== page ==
This overrides all other related (e.g. screen saver) settings and PC-local settings. It’s located here in group policy:
Computer Configuration\Windows Settings\Security Settings\Local Policies\Security Options
and while creating/linking group policy on a server:
Computer Configuration\Policies\Windows Settings\Security Settings\Local Policies\Security Options
DISM Fixes Windows 8.1 and 10
article #980, updated 144 days ago
DISM /Online /Cleanup-Image /StartComponentCleanup
and then this:
DISM /Online /Cleanup-Image /RestoreHealth
and then reboot. This handles a lot of SFC errors and others too.
The WINS resolution information was not updated. The record format is corrupt.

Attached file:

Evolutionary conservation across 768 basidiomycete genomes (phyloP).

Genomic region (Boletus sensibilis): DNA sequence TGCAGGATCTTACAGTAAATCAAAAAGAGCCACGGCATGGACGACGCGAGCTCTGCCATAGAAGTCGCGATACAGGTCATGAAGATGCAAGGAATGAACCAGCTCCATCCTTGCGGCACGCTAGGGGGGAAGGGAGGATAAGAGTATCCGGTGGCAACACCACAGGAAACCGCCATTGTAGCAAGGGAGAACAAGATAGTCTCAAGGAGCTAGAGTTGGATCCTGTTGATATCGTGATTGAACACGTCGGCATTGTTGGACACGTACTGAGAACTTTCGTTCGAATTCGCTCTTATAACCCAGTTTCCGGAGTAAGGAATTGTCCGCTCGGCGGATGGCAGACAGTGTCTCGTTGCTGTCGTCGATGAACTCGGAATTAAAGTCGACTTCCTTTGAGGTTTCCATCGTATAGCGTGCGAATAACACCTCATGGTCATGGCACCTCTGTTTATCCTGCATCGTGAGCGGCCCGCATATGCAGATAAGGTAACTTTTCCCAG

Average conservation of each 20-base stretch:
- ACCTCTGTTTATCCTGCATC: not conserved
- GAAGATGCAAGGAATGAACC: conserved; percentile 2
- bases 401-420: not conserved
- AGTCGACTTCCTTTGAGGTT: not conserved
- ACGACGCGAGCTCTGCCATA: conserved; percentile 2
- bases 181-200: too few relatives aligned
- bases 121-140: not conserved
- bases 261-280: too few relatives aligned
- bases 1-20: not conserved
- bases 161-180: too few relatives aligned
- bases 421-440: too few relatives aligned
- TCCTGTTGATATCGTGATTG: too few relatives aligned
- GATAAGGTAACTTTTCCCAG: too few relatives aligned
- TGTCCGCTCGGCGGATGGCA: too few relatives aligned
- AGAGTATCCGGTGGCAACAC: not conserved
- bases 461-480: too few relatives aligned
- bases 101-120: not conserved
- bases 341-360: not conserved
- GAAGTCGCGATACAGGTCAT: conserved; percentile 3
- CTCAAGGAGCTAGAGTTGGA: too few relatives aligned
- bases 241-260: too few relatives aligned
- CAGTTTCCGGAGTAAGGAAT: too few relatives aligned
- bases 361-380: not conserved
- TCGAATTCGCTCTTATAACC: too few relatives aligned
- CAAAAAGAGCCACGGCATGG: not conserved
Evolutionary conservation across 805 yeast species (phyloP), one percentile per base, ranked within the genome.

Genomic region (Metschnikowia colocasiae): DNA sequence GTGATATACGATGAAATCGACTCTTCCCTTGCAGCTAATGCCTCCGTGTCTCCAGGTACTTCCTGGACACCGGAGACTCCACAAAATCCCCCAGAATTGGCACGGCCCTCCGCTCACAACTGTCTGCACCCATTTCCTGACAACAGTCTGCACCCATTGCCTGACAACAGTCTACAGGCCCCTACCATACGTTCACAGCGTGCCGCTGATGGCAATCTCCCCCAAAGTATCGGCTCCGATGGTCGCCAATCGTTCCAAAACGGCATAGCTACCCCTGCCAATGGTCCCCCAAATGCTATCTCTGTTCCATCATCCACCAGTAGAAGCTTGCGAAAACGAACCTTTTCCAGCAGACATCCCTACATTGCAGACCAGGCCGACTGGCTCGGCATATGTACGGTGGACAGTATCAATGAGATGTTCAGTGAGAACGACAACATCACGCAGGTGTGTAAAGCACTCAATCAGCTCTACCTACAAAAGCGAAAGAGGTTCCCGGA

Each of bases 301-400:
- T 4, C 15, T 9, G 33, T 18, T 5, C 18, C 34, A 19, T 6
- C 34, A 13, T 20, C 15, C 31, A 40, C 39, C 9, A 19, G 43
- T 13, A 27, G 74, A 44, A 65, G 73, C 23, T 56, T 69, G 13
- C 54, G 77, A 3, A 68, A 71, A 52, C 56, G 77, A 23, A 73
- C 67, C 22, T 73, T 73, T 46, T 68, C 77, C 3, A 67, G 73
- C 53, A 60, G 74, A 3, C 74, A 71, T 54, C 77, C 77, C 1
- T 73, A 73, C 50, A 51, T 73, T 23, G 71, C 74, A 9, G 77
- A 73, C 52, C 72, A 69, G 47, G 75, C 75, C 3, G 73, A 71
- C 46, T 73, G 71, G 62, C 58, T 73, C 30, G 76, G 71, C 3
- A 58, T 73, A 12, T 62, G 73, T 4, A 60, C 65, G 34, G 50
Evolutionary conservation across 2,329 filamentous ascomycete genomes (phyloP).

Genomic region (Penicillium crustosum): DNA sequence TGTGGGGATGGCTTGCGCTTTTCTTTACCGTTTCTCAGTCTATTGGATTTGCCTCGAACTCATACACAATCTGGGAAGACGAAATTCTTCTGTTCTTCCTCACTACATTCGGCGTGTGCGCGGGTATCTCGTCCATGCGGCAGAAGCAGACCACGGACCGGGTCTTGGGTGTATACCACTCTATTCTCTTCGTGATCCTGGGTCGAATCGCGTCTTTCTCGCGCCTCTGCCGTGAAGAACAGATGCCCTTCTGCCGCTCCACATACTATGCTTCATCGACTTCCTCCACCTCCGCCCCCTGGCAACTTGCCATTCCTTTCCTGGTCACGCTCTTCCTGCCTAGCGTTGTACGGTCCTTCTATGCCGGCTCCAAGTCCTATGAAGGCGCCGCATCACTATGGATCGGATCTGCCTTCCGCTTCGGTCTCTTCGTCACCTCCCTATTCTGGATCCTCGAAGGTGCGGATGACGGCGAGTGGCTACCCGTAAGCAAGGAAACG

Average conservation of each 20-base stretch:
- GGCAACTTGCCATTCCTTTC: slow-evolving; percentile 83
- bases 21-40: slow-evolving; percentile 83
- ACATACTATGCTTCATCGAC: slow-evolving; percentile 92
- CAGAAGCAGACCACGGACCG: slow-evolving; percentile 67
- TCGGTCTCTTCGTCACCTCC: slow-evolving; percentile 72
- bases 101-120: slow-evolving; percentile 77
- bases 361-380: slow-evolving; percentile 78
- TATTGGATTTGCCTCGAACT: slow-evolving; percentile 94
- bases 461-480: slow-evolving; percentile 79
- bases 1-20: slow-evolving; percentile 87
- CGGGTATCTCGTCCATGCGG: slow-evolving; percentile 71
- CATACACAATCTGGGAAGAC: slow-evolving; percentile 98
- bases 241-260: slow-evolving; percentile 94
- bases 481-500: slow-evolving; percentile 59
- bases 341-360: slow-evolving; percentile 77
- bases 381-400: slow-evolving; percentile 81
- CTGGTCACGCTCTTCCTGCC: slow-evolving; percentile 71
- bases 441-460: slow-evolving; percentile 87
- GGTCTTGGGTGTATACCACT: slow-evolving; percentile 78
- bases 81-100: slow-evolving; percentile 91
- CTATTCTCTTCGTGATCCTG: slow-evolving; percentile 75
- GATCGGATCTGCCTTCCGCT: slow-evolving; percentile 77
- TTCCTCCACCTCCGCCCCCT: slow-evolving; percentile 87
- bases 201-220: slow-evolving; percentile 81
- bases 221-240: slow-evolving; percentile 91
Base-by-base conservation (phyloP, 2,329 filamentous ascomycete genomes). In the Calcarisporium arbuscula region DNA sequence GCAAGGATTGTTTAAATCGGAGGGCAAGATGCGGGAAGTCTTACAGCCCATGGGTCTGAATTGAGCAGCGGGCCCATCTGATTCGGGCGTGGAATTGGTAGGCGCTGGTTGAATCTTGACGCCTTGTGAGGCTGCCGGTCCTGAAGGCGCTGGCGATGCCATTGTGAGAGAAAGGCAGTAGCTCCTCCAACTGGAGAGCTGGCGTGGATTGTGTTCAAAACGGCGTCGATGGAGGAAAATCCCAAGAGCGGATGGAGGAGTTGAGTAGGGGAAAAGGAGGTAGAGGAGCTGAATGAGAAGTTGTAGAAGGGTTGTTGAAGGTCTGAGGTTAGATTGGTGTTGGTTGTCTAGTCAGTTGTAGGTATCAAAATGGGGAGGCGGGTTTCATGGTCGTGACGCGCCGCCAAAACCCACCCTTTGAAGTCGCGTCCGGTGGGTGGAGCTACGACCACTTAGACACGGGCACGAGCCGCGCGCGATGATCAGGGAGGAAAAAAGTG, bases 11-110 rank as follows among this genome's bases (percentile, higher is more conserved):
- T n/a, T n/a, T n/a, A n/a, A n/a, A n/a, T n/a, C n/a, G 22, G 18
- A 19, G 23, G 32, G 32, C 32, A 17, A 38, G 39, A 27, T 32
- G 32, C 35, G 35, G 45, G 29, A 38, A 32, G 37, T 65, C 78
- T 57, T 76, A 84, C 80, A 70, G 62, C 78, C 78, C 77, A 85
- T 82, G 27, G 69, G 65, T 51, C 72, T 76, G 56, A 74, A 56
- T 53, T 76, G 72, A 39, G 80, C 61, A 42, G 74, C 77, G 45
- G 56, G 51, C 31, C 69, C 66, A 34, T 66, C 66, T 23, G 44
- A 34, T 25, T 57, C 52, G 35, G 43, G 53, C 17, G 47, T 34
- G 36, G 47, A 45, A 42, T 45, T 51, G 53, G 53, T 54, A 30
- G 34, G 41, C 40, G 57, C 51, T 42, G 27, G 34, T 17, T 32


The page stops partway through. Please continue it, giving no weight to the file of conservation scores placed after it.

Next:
article #1227, updated 154 days ago
This error often occurs when a longstanding Windows Server network is given a much newer domain controller. The WINS records embedded in DNS, don’t work anymore; when you try to delete them or change them, you get the error message in the title of this article.
The best thing to do, is PowerShell:
Remove-DNSServerResourceRecord -ZoneName dns_zone.local -Force -RRtype "WINS" -Name "@"
Try that (substituting dns_zone.local for your LAN DNS zone!), then right-click on the zone name, choose “All Tasks” and then “Reload”, then press F5 for refresh. The error-causing situation will go away, you can then reconfigure easily. If there are other zones, you’ll want to repeat for all of them. If there is a WINS record in a reverse lookup zone, the RRtype is
WINSR instead of
WINS, the result being something akin to this:
Remove-DNSServerResourceRecord -ZoneName 1.168.192.in-addr.arpa -Force -RRtype "WINSR" -Name "@"
Sometimes the actions above only take effect, and show up in the servers, if you reload the zones.
Rename desktops in Windows domain from command line
article #31, updated 218 days ago
The simplest appears to be thus:
wmic computersystem where caption='oldcomputername' rename newcomputername